The Honorable Agnes Welch

Attorney General of Maryland — Opinion
February 11, 1998


The Honorable Agnes Welch Baltimore City Democratic Central Committee c/o Baltimore City Council City Hall — 100 North Holliday Street Baltimore, Maryland 21202


Dear Ms. Welch:

You have requested our opinion concerning the effect of the Senate’s resolution expelling former Senator Larry Young. The Democratic Central Committee for District 44, you point out, needs to know “whether or not the [former] Senator can occupy the vacant seat and if they select him, can he regain his seat until the next election?”

Our opinion is as follows: In light of the wording of the Senate’s expulsion resolution, former Senator Young is legally unqualified to serve in this seat until the next election.[1]

I Analysis
On January 16, 1998, the Senate approved a resolution expelling Senator Young “for the remainder of the current 4-year term.” As evidenced by both the language of the resolution and its explanation on the floor, the Senate intended the resolution to be a disqualification, barring former Senator Young from returning this year to the Senate pursuant to nomination and appointment under Article III, § 13 of the Maryland Constitution.[2]

The Senate acted pursuant to Article III, § 19 of the Constitution, which empowers it to “be the judge of the qualifications . . . of its members . . . [and to] expel a member. . . .”[3] The Senate’s power to include this disqualification in an expulsion resolution reflects the traditional power of a parliamentary body. Under the English common law as of 1776, the English Parliament could exclude a member for the duration of the Parliament from which he had been expelled. See Powell v. McCormack, 395 U.S. 486, 524-27 (1969). This aspect of the English common law as it prevailed in 1776, unless revised, continues to be Maryland law. See Article V of the Declaration of Rights. Therefore, the Senate expulsion resolution could, and did, expel Senator Young for the remainder of his unexpired term.[4]

This interpretation of the Senate’s power is also consistent with the prevailing case law in other jurisdictions. For example, in Gelch v. State Board of Elections, 482 A.2d 1904 (R.I. 1984), Rhode Island’s highest court surveyed decisions from Kansas, Minnesota, Tennessee, and New York and noted that:

In these cases, . . . certain officials who were removed from office or declared ineligible for office during the terms to which they had been elected or appointed sought to fill the unexpired portions of their terms. All of these cases hold that the full term or tenure of the officer was a part of and included in the office and that when removed from office, the incumbent was removed for the full term or tenure then being served.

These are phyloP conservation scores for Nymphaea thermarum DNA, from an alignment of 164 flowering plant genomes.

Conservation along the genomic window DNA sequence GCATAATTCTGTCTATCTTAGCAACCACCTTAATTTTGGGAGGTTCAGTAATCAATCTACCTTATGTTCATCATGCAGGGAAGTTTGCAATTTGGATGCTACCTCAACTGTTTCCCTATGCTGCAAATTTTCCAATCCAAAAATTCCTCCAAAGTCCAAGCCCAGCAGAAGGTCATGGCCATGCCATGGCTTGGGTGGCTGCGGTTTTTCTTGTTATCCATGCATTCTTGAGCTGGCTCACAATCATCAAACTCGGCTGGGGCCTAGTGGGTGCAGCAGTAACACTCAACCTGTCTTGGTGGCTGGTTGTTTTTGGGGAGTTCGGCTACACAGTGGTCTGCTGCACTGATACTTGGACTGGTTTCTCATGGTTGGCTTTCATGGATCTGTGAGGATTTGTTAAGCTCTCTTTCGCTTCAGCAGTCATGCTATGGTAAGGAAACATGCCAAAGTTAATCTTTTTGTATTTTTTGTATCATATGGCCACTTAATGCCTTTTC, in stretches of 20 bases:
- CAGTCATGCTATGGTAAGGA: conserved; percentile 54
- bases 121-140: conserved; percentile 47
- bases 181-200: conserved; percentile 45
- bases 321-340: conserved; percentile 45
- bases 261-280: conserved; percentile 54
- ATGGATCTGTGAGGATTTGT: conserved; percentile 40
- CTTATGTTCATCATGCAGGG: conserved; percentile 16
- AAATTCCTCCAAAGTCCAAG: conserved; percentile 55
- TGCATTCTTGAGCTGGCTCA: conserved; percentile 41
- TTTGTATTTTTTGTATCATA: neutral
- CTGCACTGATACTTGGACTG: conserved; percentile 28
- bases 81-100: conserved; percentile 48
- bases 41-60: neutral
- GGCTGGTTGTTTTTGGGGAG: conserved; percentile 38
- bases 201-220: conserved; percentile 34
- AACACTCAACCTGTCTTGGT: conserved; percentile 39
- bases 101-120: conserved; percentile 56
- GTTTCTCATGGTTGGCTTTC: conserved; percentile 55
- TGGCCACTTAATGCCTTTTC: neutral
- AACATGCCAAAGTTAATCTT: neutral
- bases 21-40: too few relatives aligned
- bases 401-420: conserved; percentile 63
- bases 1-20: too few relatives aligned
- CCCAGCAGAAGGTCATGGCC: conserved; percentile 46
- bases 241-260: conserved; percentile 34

482 A.2d at 1212. The Rhode Island court concluded that a removed mayor “was not legally qualified to be a candidate to fill the vacancy in the office . . . for the unexpired term.”482 A.2d at 1217.[5]

Because Senate adoption of the January 16 expulsion resolution creates a disqualification with respect to former Senator Young’s ability to serve as his own successor for the reminder of his unexpired term, the Central Committee’s nomination of former Senator Young to fill the vacancy would be a nullity. That is, the Governor would have a duty to decline to appoint him to fill the vacancy.

To be sure, under Article III, § 13, the Governor is usually bound to appoint the person selected by the Central Committee See 62 Opinions of the Attorney General 241, 244 (1977). This mandate, however, must be construed as an obligation to appoint a person “otherwise properly qualified to hold the office.” See
Article III, § 13(a). For example, the Governor could not ratify the Central Committee’s nomination of an underaged person or one refusing to relinquish a second office.[6]

II Conclusion
Because former Senator Young is disqualified from serving the remainder of his unexpired term in the Senate, the Governor may not appoint him to fill this vacancy, and the Central Committee’s nomination of him would be legally ineffective.[7]

Very truly yours,

J. Joseph Curran, Jr. Attorney General